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‘A Bronx Tale’ Broadway Review: Chazz Palminteri Returns to His Roots, Again

Palminteri’s mean-streets story, co-directed by Robert De Niro, is set to music that sounds more Disney than the Bronx

The less Chazz Palminteri appears in “A Bronx Tale” the softer his show grows. What began as a tough one-man play written and performed by Palminteri, in 1990, soon spawned a film in which the actor essayed just one role: Sonny, a street-corner mobster who wrestles for the soul of a young boy against the best wishes and deep fears of his bus-driver father.

“A Bronx Tale” is now a musical, which opened Thursday at the Longacre Theatre. While Palminteri wrote the book, he gives the Sonny role to his Broadway doppelganger, Nick Cordero, who a few seasons ago played the Palminteri role of Cheech in the short-lived musical “Bullets over Broadway.”

Once again, Cordero is good and sleazy enough so that we never miss the original too much. He lacks Palminteri’s heavy elegance, but his is an understated performance that gives the musical a solid foundation. Also very fine is the delectable Ariana Debose, who plays the love interest, and a gifted child actor named Hudson Loverro. The huge obstacle to overcome in putting “A Bronx Tale” on stage is finding the right kid for the early scenes. Problem solved: Loverro brings real street edge to the young Calogero, who prefers being feared, like Sonny, to being beloved, like his financially struggling father (Richard H. Blake).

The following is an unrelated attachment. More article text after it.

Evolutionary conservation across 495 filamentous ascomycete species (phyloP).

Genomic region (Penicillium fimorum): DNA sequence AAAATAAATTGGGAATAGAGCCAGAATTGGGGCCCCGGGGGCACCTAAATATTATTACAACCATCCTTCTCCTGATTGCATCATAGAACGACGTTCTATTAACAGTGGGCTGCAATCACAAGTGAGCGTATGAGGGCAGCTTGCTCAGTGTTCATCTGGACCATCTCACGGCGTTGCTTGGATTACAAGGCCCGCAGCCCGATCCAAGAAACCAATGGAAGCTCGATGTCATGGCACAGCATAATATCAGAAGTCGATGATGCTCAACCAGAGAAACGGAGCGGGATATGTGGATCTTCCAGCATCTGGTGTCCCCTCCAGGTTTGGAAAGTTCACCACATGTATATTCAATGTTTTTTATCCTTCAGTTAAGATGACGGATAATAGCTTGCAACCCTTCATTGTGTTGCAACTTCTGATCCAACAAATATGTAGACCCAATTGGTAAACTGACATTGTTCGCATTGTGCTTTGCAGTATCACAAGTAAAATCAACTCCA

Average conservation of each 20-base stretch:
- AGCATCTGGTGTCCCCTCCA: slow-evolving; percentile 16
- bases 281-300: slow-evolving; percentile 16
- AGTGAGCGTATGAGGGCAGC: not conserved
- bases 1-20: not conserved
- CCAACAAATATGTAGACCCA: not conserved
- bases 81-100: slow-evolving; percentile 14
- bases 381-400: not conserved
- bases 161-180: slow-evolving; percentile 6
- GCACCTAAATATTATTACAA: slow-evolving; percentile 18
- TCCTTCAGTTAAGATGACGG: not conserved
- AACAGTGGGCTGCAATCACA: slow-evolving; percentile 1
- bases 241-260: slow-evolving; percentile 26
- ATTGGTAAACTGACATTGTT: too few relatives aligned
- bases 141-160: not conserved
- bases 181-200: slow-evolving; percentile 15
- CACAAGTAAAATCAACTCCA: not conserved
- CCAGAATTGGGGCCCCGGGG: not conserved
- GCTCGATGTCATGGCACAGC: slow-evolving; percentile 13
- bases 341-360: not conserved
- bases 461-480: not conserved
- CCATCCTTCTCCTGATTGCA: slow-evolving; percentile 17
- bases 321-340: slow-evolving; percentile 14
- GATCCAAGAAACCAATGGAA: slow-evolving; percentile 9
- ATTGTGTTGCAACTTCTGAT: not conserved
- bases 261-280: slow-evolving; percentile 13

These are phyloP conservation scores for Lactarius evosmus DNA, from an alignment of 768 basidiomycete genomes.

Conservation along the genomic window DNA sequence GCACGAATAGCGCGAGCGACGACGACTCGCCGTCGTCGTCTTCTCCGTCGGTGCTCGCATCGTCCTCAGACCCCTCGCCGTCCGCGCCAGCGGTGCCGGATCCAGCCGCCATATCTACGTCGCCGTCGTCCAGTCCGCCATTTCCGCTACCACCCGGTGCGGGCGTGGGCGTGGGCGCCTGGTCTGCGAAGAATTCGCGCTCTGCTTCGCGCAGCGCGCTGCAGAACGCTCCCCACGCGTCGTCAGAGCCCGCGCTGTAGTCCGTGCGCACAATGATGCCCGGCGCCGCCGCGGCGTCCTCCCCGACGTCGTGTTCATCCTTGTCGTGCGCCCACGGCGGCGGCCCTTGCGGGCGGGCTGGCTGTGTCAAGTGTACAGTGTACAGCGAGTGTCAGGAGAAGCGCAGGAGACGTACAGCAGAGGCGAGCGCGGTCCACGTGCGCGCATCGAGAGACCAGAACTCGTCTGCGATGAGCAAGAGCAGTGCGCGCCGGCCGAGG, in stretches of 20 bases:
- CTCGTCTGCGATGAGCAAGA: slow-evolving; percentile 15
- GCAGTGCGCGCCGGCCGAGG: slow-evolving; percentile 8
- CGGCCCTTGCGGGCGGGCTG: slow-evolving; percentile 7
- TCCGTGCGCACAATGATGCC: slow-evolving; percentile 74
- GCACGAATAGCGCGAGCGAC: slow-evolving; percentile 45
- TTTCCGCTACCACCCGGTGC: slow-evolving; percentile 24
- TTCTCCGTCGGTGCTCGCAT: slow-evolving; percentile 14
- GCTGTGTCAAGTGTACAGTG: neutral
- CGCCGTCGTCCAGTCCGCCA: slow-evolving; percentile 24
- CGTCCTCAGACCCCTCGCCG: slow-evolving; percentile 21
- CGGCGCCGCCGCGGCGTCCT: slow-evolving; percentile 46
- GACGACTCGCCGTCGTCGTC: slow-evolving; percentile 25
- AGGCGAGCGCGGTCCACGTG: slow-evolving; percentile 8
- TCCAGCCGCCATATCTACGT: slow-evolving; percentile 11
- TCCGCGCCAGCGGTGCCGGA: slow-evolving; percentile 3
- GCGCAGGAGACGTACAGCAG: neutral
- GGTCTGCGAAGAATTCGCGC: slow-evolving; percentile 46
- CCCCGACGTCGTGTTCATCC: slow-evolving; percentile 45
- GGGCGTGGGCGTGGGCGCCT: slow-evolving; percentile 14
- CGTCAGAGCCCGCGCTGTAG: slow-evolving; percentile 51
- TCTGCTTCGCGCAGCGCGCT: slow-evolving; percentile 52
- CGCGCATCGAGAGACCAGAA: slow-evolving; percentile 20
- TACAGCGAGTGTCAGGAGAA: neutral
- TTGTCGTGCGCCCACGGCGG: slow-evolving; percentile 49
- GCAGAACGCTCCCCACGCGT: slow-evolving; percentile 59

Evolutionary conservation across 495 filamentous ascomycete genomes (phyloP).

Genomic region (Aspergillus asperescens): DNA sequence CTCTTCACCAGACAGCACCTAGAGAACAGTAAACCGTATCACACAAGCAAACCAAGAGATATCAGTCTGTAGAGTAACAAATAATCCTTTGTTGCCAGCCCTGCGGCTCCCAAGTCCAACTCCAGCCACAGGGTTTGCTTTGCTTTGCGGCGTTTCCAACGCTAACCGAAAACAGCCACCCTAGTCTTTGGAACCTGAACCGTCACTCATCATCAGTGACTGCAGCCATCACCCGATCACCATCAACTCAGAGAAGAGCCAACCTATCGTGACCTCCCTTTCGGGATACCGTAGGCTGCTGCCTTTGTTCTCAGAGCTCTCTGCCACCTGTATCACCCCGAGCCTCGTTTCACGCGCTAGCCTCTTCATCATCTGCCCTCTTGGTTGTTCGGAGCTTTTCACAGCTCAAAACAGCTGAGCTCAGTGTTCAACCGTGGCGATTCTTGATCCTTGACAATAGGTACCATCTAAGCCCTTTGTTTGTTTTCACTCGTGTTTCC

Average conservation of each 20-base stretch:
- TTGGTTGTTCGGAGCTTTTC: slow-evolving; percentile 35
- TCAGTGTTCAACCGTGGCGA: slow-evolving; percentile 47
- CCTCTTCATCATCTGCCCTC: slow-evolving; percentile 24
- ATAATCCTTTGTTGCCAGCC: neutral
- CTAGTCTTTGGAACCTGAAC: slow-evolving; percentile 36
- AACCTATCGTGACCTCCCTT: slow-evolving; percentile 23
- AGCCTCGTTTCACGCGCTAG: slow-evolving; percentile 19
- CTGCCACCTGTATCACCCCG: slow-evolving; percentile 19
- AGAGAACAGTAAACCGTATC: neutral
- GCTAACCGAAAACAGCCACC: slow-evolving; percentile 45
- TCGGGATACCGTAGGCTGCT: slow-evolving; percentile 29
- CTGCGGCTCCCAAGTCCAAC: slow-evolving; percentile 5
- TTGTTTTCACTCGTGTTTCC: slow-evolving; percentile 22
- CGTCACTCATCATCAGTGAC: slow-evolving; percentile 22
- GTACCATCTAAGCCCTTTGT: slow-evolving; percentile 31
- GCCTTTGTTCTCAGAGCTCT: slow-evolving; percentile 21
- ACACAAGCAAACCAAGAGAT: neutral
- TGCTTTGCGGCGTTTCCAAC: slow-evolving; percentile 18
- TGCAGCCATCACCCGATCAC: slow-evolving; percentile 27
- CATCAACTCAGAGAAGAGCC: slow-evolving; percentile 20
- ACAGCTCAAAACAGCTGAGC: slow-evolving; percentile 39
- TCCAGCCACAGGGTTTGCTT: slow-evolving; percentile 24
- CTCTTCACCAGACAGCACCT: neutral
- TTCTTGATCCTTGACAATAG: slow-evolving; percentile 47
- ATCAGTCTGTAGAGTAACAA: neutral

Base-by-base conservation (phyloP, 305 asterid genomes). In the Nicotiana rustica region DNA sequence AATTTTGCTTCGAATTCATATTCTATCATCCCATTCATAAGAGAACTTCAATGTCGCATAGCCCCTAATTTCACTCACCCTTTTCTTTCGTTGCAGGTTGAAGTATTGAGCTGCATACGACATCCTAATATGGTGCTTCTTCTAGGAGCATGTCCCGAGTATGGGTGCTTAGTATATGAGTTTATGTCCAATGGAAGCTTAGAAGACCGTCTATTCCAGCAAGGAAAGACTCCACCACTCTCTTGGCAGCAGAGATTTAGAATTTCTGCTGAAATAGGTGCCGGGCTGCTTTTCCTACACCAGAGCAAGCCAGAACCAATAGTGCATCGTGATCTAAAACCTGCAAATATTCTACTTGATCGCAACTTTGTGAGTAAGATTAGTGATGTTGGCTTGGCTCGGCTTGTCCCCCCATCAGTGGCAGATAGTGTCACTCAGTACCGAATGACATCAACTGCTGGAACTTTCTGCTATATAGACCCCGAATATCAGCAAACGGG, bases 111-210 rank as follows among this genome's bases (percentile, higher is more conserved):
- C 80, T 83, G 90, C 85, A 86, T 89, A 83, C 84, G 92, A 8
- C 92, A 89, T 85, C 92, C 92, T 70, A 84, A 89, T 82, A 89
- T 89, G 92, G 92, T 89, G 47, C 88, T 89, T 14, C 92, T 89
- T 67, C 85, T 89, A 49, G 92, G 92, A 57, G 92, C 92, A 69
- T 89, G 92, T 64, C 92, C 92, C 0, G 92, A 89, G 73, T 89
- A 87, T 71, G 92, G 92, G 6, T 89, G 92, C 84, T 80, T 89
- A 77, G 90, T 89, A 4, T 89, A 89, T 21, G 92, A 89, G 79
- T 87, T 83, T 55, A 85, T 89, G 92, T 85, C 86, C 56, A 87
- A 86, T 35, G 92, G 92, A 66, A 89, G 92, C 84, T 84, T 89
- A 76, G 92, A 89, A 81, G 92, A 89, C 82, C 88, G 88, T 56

Unfortunately, Loverro doesn’t appear in the second act of “A Bronx Tale.” The result is that Calogero (a.k.a. C) may be the only character in showbiz history who becomes less jaded when he grows up. It’s a problem the musical shares with the movie, which structurally resembles “West Side Story.” The adult Calogero (Bobby Conte Thornton) falls in love with a black girl (Debose), and the result is not one but two rumbles. The death count is three for “West Side Story” and a whopping six for “A Bronx Tale,” which both opens and closes with an assassination.

So why does the adult Calogero have to be as strictly white-bread boring as Tony in “West Side Story,” one of Palminteri’s favorite musicals? While some of the problem is Thornton’s vanilla performance, the book gives its lead character little to do but narrate. At least Tony gets shot to death in “West Side Story.” And he sings “Something’s Coming,” “Maria,” “Tonight,” and “One Hand, One Heart.”

Pity the boy Sonny nicknames C. He and others are saddled with the music of Alan Menken, who has written a score (lyrics by Glenn Slater) that’s very much in the vein of his “Little Shop of Horrors,” “Beauty and the Beast,” and “The Little Mermaid.” Melodically, nothing in “A Bronx Tale” sounds substantially different.

The show begins in 1960, meaning the Bronx street corner features a doo-wop boy group that sounds every bit as major-key as the girl group from “Little Shop.” When the show switches to 1968, we’re taken to a neighborhood record store that features albums by Aretha Franklin, James Brown, and Ike and Tina Turner. So why does everyone sound like they’re still listening to the Four Seasons and the Ronettes despite all the violence and death circling around them?

Menken and Slater attempt to get serious with their last two songs, “In a World Like This” and “The Choices We Make,” where the music is on a par with the lyrics: “It’s never black or white, just shades of grey/All we do, is face up to those choices/And obey our inner voices/And hope we find our way.”

Robert De Niro and Jerry Zaks co-direct “A Bronx Tale,” having performed those chores, respectively, on the film and the play. On those occasions, though, they did not have to contend with a score that’s more Disney than the Bronx.

Robert Hofler, TheWrap's lead theater critic, has worked as an editor at Life, Us Weekly and Variety. His books include "The Man Who Invented Rock Hudson," "Party Animals," and "Sexplosion: From Andy Warhol to A Clockwork Orange, How a Generation of Pop Rebels Broke All the Taboos." His latest book, "Money, Murder, and Dominick Dunne," is now in paperback.